“My prayer worked! I can’t believe it!”
Based on a true story, Julio Quintana’s Blue Miracle is a story of answered prayers, but it is even more a story about finding rebirth in the people around us. It is the story of a washed up boat captain, a fishing tournament, and an orphanage facing eviction. It is billed as a story about saving an orphanage, but there is much more to be saved in this story.
Casa Hogar is a boys’ home in Cabo San Lucas. The boys are cared for by Papa Omar (Jimmy Gonzales), who was himself orphaned as a child. But money is tight. The bank is threatening foreclosure. What will become of the boys? Will they have to go back out on to the streets? Omar is determined that will never happen.
After a hurricane blows through, a prestigious fishing tournament which is usually for well-heeled fishermen, opens to local fishermen for no entrance fee. Wade Malloy (Dennis Quaid), a boat captain who has twice won the event (but in now broke and broken) tries to enter, but as an American doesn’t qualify as local. So he is paired with Casa Hogar who along with Omar, brings a few of the boys, who must actually do the fishing for a trophy marlin. They have three days to try to catch the biggest marlin and bring in enough money to save Casa Hogar and restore Malloy’s ego.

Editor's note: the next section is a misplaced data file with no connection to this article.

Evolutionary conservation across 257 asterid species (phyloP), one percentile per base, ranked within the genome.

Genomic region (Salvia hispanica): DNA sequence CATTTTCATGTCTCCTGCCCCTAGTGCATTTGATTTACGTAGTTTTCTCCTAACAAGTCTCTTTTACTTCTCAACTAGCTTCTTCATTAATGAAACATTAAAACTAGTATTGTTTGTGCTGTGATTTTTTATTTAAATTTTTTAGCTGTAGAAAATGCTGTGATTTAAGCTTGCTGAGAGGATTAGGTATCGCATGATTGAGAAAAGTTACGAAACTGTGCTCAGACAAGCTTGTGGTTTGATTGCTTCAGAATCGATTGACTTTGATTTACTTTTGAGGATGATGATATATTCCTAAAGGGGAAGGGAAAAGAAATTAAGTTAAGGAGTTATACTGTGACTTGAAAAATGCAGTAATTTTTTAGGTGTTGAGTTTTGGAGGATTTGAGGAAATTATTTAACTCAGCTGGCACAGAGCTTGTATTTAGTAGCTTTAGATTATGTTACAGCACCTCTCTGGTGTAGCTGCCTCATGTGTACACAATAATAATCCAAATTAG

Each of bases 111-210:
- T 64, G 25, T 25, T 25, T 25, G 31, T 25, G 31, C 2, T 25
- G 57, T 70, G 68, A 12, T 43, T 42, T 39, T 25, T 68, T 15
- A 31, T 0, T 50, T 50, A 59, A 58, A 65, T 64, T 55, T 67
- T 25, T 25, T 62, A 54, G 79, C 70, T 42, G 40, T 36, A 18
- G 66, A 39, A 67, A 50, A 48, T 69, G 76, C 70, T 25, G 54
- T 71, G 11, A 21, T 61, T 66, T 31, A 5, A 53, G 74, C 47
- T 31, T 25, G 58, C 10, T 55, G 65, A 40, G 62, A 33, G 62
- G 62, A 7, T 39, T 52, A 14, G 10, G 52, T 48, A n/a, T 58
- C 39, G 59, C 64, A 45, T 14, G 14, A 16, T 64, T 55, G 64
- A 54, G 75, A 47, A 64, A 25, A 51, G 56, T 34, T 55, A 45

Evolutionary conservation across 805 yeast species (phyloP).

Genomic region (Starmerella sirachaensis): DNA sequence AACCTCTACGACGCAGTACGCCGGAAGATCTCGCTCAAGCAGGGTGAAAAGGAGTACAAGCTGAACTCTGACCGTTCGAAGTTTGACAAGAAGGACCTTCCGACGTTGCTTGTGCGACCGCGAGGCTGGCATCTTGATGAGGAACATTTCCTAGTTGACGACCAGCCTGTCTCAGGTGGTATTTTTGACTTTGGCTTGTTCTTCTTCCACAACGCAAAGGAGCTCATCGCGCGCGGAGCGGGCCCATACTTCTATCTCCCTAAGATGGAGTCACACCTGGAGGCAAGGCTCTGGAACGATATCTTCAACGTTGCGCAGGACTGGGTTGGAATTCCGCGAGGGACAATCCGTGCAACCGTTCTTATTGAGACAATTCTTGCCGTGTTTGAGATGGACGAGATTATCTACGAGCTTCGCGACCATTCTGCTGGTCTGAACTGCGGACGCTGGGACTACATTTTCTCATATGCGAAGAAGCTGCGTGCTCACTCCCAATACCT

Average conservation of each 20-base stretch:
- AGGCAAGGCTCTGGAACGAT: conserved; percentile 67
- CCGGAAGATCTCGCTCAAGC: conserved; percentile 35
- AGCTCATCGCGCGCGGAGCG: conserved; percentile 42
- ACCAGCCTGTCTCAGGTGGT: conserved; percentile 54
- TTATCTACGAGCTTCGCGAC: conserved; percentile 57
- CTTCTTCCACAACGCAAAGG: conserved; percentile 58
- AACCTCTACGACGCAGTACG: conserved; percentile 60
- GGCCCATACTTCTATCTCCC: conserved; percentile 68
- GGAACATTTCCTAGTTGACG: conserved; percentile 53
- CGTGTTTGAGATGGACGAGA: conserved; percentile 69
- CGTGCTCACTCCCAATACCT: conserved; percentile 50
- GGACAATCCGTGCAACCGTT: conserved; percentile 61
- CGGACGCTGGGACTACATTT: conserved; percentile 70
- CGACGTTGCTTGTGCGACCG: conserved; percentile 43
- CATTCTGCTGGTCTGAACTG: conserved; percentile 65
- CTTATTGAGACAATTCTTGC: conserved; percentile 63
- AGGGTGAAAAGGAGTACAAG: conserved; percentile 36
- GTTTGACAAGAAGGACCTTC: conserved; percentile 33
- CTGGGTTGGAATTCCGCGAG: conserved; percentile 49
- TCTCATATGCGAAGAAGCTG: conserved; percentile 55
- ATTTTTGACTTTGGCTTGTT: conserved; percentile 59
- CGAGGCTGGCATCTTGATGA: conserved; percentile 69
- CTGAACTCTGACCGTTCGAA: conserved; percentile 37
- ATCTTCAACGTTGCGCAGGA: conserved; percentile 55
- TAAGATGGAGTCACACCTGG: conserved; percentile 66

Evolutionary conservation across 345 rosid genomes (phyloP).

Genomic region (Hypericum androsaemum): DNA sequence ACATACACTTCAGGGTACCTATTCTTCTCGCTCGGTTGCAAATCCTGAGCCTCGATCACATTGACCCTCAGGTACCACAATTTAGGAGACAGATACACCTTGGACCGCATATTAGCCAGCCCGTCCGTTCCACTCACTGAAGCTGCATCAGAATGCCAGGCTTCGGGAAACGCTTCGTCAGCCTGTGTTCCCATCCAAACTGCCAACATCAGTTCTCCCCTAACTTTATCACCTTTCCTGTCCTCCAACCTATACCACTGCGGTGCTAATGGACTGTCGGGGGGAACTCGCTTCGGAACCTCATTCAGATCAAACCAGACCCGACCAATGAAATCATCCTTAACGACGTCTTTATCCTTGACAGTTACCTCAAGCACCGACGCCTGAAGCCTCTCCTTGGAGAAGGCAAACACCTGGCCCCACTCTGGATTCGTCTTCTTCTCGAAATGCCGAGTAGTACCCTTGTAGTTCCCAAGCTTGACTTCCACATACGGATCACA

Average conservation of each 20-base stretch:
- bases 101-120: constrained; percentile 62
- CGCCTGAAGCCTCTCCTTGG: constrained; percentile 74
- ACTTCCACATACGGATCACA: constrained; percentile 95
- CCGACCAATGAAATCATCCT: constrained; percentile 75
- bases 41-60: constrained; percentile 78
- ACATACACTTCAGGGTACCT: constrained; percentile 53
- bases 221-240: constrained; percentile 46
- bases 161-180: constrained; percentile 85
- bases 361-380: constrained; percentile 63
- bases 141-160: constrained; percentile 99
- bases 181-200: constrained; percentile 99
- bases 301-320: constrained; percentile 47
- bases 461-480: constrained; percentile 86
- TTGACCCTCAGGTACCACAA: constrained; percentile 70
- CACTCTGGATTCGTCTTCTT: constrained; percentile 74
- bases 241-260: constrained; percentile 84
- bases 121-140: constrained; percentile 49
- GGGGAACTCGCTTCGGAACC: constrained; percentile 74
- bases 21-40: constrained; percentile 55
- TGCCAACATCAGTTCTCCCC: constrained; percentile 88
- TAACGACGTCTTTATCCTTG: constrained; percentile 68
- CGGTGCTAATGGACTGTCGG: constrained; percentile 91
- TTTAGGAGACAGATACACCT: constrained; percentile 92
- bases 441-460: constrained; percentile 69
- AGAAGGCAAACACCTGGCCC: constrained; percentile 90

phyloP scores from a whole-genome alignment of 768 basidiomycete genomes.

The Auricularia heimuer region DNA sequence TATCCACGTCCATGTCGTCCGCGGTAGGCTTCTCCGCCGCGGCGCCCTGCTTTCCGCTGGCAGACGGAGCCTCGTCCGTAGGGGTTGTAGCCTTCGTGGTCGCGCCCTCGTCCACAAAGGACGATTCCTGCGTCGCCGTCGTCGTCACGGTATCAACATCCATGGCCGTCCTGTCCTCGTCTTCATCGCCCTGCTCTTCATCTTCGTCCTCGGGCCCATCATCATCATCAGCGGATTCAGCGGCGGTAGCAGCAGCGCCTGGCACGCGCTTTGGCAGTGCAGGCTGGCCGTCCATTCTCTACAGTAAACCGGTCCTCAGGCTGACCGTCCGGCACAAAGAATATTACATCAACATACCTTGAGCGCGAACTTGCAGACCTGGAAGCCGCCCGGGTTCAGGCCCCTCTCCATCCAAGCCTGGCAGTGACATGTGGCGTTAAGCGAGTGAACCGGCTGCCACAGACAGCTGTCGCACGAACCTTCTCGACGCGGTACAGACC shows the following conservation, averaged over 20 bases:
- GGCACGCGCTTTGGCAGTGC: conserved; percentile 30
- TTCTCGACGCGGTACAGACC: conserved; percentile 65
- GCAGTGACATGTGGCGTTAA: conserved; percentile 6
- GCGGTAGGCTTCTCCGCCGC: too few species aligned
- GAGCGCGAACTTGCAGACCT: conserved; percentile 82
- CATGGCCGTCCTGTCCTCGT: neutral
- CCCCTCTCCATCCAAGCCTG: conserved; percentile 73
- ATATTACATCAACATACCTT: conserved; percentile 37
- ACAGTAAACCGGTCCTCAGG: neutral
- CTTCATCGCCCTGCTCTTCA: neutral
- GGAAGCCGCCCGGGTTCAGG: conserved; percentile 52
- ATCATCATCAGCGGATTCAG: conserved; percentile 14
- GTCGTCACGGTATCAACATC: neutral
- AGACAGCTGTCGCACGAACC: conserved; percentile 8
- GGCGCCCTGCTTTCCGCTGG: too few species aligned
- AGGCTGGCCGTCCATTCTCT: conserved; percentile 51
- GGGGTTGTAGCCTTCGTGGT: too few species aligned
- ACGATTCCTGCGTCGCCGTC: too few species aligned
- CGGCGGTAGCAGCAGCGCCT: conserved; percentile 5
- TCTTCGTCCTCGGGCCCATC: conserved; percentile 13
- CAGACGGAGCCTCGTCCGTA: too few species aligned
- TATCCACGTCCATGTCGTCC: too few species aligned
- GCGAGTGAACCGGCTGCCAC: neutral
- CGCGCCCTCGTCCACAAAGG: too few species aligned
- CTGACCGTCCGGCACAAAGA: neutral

The theme of the film is established very early when Omar is awakened and told that one of the younger boys has gone out into the night. He knows just where to find him—sleeping at the port, wishing for his mother to come find him. Omar, who we see has a large cross tattooed on his back, heads off to gather the boy in. He carries the sleeping child back through the dangerous streets—even a minor gang war. The scene is much like paintings that depict the Parable of the Lost Sheep (Luke 15:3-6; Matthew18:12-13).
The rest of the film is a series of lost sheep experiences. The two main lost sheep are Malloy, who has become so involved with what he calls “a calling to greatness” that he has lost touch with all the things of value in his life. He only cares about the next marlin (and not getting that, stewing in his misery). In a twist, his son now lives away from him and barely knows him, while the orphans are fatherless.
The other main lost sheep is Moco, an older street-harden kid that Omar is trying to get to come into Casa Hogar. When Omar tells him he could use his help, Moco replies, “I only look out for myself.” He stole Malloy’s watch, and to avoid jail returns it under Omar’s supervision. When he and Malloy are on the boat together, there’s friction.
Even Omar has a certain lostness, in spite of his confidence and maturity. He as much as Malloy or Moco needs to be rescued from the wolves around him and within him.
It isn’t so much a particular “shepherd” that finds these lost sheep. It is the interactions between them all. Each in his own way discovers that he is lost when one of the others shows him the way to return to the safety of the fold.
The film provides the orphan boys with witty dialogue and allows them to be the main purveyors of wisdom (the wisest is the smallest of them). The film is a feel-good story without going overboard with sentimentality. It allows us to not only celebrate the good that comes, but also to consider the ways we and those around us are in need of someone to lead us back from time to time.
Blue Miracle streams on Netflix.
Photos courtesy of Netflix.